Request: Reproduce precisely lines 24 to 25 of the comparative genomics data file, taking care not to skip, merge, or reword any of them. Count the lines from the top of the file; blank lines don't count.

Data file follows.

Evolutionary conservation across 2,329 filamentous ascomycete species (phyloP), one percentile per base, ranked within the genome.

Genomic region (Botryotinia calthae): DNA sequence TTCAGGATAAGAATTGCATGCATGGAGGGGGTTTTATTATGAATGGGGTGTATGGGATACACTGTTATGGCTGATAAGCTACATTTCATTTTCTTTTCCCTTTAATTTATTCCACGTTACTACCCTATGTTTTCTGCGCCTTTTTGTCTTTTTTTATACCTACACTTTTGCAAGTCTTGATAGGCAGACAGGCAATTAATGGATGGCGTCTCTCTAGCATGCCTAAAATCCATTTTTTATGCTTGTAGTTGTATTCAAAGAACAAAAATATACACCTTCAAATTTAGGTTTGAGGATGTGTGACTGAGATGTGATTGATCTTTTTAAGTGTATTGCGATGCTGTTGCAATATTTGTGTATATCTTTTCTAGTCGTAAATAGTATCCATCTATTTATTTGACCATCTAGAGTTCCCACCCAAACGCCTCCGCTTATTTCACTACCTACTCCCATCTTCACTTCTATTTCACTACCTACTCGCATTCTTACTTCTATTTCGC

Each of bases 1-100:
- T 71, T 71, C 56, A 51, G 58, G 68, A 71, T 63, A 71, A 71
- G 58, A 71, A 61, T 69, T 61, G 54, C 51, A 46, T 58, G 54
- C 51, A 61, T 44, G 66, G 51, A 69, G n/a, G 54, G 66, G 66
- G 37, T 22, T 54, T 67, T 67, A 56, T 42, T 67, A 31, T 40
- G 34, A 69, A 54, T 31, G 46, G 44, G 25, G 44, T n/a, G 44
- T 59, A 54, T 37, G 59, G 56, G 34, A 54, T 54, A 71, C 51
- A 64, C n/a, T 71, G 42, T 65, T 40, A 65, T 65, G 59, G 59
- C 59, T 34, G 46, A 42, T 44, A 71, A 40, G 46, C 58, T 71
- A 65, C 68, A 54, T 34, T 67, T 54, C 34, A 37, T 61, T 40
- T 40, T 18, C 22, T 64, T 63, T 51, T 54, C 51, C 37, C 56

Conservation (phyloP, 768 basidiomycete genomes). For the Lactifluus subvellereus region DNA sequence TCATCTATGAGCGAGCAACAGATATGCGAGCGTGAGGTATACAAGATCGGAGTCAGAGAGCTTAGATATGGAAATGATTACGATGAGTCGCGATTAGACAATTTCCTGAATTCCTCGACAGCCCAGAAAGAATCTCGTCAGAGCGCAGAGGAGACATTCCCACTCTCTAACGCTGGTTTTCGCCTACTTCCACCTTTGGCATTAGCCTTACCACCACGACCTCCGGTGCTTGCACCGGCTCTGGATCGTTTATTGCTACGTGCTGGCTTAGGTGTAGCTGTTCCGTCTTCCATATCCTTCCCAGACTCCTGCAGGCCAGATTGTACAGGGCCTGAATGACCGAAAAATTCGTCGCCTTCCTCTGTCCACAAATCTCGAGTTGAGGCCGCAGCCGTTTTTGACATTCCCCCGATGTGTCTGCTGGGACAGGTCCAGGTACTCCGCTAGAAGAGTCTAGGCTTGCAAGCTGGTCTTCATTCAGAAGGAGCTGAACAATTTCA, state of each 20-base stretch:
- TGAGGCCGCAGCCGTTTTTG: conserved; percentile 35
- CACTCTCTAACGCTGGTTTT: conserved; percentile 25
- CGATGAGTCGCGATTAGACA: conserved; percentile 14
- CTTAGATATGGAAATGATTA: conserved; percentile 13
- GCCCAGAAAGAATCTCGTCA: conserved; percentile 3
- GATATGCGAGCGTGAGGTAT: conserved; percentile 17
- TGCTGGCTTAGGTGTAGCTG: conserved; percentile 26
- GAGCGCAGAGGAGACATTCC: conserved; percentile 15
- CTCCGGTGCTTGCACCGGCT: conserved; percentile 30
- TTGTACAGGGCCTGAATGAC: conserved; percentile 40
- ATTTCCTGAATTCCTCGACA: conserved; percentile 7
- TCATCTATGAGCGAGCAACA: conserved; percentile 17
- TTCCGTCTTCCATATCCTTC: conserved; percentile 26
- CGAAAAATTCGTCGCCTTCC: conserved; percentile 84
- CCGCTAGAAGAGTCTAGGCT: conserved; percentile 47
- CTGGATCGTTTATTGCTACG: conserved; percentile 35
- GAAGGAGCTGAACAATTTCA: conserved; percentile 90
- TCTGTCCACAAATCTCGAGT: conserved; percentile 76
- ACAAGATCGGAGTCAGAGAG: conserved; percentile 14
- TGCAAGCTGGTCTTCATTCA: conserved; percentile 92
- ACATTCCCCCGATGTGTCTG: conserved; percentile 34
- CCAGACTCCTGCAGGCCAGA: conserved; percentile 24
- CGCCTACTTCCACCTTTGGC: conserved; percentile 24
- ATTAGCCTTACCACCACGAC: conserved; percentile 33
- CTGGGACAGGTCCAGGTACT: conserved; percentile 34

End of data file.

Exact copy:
- TTGTACAGGGCCTGAATGAC: conserved; percentile 40
- ATTTCCTGAATTCCTCGACA: conserved; percentile 7